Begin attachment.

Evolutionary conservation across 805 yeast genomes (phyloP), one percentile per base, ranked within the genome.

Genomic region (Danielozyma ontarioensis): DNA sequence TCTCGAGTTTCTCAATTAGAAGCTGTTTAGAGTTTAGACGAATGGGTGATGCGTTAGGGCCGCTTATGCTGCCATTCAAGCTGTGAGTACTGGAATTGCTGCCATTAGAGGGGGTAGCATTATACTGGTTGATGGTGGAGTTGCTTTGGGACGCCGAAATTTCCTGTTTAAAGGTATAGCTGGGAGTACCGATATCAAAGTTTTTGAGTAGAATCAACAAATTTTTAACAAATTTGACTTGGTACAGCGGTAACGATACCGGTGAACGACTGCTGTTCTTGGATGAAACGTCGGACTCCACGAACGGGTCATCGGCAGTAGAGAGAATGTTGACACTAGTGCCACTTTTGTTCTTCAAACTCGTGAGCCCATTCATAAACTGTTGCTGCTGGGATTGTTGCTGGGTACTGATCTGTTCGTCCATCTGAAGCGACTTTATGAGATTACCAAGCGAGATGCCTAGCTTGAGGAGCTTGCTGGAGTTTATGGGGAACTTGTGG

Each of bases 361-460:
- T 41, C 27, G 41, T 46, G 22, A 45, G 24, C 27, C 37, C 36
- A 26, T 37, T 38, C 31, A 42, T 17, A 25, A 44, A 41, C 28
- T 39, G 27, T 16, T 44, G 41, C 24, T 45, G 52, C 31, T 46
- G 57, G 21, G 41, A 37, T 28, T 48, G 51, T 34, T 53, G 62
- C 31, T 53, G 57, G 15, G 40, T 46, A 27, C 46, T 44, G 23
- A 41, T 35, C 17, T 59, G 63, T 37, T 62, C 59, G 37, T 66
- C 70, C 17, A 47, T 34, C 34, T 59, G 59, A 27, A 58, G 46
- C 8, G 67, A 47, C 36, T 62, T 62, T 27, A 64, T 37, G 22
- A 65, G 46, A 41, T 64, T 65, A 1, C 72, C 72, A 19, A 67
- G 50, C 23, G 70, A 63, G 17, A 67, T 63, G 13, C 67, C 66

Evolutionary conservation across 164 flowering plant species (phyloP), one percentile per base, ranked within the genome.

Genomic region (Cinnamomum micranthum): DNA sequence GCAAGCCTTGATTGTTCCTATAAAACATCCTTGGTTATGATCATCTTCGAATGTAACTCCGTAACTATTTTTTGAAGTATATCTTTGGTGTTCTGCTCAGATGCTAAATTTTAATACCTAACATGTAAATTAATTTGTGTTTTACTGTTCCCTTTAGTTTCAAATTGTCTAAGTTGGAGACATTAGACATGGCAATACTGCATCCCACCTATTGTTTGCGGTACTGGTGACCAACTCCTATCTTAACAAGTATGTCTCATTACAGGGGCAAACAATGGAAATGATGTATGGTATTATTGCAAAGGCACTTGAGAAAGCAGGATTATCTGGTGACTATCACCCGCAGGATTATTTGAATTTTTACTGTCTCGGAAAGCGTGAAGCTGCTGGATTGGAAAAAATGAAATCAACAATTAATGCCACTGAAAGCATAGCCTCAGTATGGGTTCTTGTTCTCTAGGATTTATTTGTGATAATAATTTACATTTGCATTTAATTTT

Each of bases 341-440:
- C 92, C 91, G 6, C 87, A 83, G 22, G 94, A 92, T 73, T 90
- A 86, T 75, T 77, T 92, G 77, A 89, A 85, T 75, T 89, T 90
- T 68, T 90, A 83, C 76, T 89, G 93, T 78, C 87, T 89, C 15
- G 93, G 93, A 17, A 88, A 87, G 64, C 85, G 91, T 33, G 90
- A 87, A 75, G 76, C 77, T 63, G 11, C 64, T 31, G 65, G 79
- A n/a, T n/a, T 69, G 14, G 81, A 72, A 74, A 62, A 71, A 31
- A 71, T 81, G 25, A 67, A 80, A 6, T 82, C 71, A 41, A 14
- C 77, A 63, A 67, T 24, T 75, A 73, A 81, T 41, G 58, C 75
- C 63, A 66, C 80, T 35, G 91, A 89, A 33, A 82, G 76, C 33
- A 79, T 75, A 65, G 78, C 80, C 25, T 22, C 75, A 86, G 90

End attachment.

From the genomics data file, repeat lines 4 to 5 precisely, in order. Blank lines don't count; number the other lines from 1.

- T 41, C 27, G 41, T 46, G 22, A 45, G 24, C 27, C 37, C 36
- A 26, T 37, T 38, C 31, A 42, T 17, A 25, A 44, A 41, C 28